Senate President Vicente Sotto III acknowledged Sunday that Monday’s hearing on the government’s COVID-19 vaccination plan could stray into the controversy over the early and unauthorized inoculation of members of the Presidential Security Group (PSG), despite a warning from President Duterte to stay away from the topic.
“No need for me to prevent it. I will bring it to the body, to the floor, to the senators,” Sotto said in an interview over radio dzZBB Sunday.
“If the majority said yes, I can’t do anything about it. We will follow, but seriously, I doubt it that it (the hearing) will be diverted,” Sotto said.
Sotto said the hearing had been called to inquire into the government’s vaccination roadmap after Congress allocated P72.5 billion to buy the vaccines.
President Rodrigo Duterte has told the PSG not to answer questions about how they vaccinated themselves against COVID-19 as early as September, using an unauthorized vaccine.
The PSG commander has refused to say how many of the President’s bodyguards have been vaccinated or who provided the vaccines, said to have come from the Chinese company Sinopharm.
But Sotto made a pitch for keeping the focus on the vaccination roadmap.
“Why is there a need to focus on these soldiers? They didn’t use government funds nor public funds,” said Sotto.
Several opposition senators have called for an investigation into the case, saying the use of an unauthorized vaccine violated the Food and Drug Administration (FDA) Act and went against the stated government policy of inoculating health care workers and the elderly first.
Sotto said, however, that any pronouncement made by a few senators on investigating the PSG does not reflect the stand of the whole Senate.
“If there is [sic] one or two senators who said that, that’s not the whole Senate,” he said.
Senator Francis Pangilinan said the hearings are intended to clarify the government vaccination plan and targets.
Invited to attend the hearing requested by Pangilinan are: Secretary Carlito Galvez Jr., vaccine czar; Dr. Rabindra Abeyasinghe from the World Health Organization; Cabinet Secretary Karlo Nograles; Defense Secretary Delfin Lorenzana, chairman of Covid-19 National Task Force; Health Secretary Francisco Duque III; Finance Secretary Carlos Dominguez; Foreign Affairs Secretary Teodoro Locsin Jr.; Budget Secretary Wendel Avisado; Budget Undersecretary for Procurement Service Lloyd Christopher Lao; Science Secretary Fortunato De La Peña, Interior and Local Government Secretary Eduardo Año; Secretary Vivencio Dizon, testing czar and deputy chief implementer of the Inter-Agency Task Force for Managing Emerging Diseases (IATF); and Food and Drug Administration Director General Ronaldo Domingo.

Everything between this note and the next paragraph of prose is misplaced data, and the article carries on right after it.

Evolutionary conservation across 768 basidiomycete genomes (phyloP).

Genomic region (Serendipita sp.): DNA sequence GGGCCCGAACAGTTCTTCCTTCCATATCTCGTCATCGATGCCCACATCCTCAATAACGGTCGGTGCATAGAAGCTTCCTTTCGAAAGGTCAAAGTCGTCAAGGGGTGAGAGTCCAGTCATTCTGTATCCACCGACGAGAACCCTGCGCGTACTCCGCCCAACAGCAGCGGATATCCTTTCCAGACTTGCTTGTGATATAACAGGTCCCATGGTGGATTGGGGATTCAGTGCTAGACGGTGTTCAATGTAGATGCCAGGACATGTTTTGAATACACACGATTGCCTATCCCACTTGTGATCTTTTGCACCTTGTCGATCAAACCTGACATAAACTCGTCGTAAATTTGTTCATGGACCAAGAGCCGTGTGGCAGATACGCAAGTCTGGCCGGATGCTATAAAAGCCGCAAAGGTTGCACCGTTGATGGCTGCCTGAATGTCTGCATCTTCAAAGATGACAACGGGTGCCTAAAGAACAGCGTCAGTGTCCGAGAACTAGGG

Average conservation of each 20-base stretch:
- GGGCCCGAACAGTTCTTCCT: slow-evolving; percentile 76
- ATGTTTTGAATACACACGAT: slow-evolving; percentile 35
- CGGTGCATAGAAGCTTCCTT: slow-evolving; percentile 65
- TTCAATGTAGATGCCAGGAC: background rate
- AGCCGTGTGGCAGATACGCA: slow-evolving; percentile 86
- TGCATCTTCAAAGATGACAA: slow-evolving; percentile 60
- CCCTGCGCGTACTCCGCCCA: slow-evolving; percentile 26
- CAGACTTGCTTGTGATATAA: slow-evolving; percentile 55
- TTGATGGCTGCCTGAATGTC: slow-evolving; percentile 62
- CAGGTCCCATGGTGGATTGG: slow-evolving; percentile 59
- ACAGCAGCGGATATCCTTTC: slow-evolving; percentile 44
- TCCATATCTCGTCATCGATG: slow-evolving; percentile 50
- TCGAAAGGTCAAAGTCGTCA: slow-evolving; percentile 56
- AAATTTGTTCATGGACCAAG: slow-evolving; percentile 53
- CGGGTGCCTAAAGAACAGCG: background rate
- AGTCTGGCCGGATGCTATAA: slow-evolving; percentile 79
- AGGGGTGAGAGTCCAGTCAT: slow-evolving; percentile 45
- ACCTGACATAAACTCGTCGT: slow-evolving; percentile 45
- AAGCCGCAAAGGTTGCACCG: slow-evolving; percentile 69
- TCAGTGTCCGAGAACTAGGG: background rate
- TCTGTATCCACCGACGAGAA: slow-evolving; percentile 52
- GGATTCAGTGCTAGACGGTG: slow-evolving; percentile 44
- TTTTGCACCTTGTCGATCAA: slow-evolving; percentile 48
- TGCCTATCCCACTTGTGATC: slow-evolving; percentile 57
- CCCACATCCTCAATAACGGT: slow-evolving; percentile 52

Invited medical experts from the private sector are: Dr. Benito Atienza, president of the Philippine Medical Association; Rosie De Leon, RN, national president of the Philippine Nurses Association; and Mr. Rommel Saceda, RMT, president of the Philippine Association of Medical Technologists Inc.
Pangilinan said the hearing will give Filipinos a clear picture of the government’s roadmap to obtain the vaccines and the resources needed to secure doses for the people.
The government’s total budget for the COVID-19 vaccination program is P82.5 billion, with P72.5 billion from the 2021 General Appropriations Act and P10 billion from Republic Act 11494 or Bayanihan to Recover as One Act (Bayanihan 2).
At the same time, various local government units (LGUs) as well as business conglomerates have started to allocate budgets for the procurement of vaccines for their constituents.
The Department of Health said the top priority for vaccination are frontline health workers both in the public and private sectors, senior citizens, and impoverished Filipinos.
The country’s ambassador to the United States on Sunday said the country’s embassy in Washington is working with other government agencies to have the Pfizer COVID-19 vaccines delivered to the Philippines as early as April this year.
Philippine Ambassador to the US Jose Manuel Romualdez said that due to the delay in the procurement process for the Pfizer vaccine, the expected delivery to the Philippines has been moved to mid-2021.
However, Romualdez expressed optimism that delivery could be sooner.
Meanwhile, Senator Christopher Go, chairman of the Senate committee on health, urged the government to boost public confidence in COVID-19 vaccines by communicating sufficiently and clearly about its vaccination roadmap. He said an informed citizenry will also be empowered through the right information to contribute to efforts to overcome the pandemic.
Senator Panfilo M. Lacson said frontliners who have risked their lives amid the ongoing pandemic deserve to know the details of the government's overall vaccination plan - if there is one,
Lacson said this is one of the points he will pursue when the Senate Committee of the Whole holds its first hearing on the matter on Monday.
"Do we have a clear vaccination plan? Based on our conversations with doctors and frontliners, it appears we don't. But frontliners are waiting to know when they would be prioritized in the vaccination program," he said in an interview on radio dzBB.
Senator Joel Villanueva reiterated the need to include workers in the government’s vaccination program, particularly those earning minimum wage, saying the ability to sustain the country’s economic recovery relies heavily on inoculating those providing essential services to the public.